THE FEAST OF THE GOAT
"This wasn't an enemy he could defeat like the hundreds, the thousands he had confronted and conquered over the years, buying them, intimidating them, killing them." So thinks Rafael Trujillo, "the Goat," dictator of the Dominican Republic, on the morning of May 30, 1961—a day that will end in his assassination. The "enemy" is old age—at 70, Trujillo, who has always prided himself on his grooming and discipline, is shaken by bouts of incontinence and impotence. Vargas Llosa divides his narrative between three different story lines. The first concerns Urania Cabral, the daughter of one of Trujillo's closest associates, Agustín Cabral. She is 14 at the time of the Trujillo assassination and, as we gradually discover, was betrayed by her father to Trujillo. Since then, she has lived in the U.S. At 49, she impulsively returns on a visit and slowly reveals the root of her alienation. Urania's character is a little too pat, however. Vargas Llosa's triumph is Trujillo's story. We follow the sly, vile despot, with his petty rages, his lust, his dealings with his avaricious family, through his last day, with mingled feelings of repulsion and awe. Like Stalin, Trujillo ruled by turning his rage without warning against his subordinates. Finally, Vargas Llosa crosscuts Urania's story and Trujillo's with that of Trujillo's assassins; first, as they wait to ambush him, and then as they are tracked down, captured and tortured to death, with almost medieval ferocity, by Trujillo's son, Ramfis. Gathering power as it rolls along, this massive, swift-moving fictional take on a grim period in Dominican history shows that Vargas Llosa is still one of the world's premier political novelists. (Nov.)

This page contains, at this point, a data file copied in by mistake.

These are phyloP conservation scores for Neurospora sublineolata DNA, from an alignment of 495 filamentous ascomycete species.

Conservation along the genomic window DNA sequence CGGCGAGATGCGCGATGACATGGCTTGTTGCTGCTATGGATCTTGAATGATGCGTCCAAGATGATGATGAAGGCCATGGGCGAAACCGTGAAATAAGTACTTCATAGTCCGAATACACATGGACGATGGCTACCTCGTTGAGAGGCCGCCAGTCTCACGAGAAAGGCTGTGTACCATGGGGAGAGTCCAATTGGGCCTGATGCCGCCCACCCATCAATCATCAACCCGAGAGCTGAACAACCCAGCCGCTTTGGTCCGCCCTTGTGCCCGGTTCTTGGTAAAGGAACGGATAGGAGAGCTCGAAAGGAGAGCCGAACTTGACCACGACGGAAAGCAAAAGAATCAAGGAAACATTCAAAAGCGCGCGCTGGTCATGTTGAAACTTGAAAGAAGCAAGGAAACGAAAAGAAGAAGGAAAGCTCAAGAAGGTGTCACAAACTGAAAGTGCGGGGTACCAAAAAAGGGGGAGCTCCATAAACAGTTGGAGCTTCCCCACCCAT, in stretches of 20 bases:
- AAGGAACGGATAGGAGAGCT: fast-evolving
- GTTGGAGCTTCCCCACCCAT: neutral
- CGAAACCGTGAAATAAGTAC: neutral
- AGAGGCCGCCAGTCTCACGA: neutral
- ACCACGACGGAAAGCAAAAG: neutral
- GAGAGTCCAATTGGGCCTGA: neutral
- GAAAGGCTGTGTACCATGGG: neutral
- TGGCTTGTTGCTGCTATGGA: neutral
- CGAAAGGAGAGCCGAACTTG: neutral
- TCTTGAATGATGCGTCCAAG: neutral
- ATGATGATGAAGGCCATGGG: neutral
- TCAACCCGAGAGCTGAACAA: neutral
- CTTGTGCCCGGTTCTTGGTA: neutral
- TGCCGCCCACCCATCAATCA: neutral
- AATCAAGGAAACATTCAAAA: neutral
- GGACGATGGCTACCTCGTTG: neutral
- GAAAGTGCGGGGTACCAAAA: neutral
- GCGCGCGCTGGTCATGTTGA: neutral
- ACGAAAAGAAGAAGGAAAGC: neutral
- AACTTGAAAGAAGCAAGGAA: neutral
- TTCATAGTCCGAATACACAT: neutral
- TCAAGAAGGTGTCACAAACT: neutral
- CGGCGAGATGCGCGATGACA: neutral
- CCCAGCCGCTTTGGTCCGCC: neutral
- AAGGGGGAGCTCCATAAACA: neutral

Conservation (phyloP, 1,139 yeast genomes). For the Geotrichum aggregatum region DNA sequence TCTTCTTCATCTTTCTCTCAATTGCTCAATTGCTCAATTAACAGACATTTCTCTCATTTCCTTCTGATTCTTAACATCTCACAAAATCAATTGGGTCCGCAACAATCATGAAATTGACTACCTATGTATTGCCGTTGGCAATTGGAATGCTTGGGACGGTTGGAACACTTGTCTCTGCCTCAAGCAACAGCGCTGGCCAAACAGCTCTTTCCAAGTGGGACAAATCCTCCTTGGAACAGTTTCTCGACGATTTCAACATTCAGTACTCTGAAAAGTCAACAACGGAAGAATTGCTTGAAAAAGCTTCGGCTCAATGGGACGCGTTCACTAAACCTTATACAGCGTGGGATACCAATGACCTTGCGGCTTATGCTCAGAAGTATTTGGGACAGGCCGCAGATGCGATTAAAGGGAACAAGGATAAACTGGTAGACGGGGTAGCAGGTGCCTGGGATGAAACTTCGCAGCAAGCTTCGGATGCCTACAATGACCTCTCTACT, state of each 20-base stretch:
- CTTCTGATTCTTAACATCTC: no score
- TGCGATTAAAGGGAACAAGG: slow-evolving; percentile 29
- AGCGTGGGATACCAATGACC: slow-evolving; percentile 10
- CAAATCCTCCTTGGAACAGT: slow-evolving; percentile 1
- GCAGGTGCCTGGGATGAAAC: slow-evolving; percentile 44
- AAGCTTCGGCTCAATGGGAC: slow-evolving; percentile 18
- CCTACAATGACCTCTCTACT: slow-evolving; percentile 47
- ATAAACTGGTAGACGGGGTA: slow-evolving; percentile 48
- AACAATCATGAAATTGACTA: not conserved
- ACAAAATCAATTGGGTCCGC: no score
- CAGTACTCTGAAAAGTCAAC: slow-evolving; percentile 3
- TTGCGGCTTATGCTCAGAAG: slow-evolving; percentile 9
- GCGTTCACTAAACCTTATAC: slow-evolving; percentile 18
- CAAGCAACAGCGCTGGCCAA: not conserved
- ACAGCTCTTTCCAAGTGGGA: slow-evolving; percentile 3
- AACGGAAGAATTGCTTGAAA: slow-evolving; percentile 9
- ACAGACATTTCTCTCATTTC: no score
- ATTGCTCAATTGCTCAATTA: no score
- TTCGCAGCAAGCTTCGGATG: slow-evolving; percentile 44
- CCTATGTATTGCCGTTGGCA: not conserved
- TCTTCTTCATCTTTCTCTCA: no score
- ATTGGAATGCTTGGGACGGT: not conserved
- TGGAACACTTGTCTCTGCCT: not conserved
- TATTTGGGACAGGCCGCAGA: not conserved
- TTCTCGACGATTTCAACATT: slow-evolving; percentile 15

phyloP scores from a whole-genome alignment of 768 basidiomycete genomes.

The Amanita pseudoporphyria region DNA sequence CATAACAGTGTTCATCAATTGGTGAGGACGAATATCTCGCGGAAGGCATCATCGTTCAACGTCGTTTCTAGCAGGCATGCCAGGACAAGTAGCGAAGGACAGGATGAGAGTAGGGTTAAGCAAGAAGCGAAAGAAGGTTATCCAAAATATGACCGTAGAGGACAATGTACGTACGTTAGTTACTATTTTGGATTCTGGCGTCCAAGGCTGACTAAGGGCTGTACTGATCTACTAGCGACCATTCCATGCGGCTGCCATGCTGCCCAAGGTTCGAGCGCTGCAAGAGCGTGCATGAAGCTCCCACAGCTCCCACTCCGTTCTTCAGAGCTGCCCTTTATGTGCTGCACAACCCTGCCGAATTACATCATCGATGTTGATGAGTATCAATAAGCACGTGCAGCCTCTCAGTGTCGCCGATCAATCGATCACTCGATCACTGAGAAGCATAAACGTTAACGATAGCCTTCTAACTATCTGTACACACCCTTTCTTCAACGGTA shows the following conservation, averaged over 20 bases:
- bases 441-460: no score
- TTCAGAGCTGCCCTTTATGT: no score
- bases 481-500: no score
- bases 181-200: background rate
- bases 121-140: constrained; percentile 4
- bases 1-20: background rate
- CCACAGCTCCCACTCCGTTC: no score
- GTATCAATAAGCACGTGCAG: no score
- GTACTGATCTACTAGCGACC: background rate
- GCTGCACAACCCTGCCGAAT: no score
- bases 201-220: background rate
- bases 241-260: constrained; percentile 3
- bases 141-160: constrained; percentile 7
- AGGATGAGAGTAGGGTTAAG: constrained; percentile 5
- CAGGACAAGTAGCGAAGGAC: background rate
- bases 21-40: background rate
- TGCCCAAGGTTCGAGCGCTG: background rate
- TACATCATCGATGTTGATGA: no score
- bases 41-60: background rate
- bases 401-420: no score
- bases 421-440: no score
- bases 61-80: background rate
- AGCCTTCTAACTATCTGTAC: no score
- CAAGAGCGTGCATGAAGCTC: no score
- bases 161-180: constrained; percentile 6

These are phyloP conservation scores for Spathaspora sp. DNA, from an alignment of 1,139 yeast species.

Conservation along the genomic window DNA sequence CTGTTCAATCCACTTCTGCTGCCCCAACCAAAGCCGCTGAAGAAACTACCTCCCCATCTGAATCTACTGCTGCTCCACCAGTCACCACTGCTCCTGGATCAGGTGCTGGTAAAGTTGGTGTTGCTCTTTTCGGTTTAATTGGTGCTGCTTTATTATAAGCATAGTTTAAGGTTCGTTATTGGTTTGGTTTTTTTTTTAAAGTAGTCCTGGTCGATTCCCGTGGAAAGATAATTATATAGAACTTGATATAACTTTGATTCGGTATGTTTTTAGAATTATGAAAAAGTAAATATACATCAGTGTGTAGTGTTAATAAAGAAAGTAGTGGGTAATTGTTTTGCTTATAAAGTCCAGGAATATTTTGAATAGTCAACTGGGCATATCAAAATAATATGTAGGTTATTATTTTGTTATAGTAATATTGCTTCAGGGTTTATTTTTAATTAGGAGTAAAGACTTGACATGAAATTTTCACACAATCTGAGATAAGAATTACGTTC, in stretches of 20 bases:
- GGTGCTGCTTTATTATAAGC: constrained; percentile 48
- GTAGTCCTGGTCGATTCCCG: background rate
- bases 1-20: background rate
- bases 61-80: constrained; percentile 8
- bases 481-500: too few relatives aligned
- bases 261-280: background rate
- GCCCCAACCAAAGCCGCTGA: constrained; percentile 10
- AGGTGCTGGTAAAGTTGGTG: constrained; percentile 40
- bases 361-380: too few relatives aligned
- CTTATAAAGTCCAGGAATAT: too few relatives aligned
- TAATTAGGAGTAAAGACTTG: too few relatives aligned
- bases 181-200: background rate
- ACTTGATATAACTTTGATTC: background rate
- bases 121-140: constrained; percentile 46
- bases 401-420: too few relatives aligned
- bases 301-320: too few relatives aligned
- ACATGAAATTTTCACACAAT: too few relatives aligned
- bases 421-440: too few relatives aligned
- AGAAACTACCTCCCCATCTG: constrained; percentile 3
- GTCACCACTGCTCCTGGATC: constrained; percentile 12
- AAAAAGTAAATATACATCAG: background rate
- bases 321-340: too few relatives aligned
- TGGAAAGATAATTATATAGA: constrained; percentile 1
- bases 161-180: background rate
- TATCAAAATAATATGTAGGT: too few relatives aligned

Forecast:Vargas Llosa is on solid ground with The Day of the Goat, mining a rich vein. The former Peruvian presidential candidate's author tour should attract crowds, and a striking jacket will seduce browsers.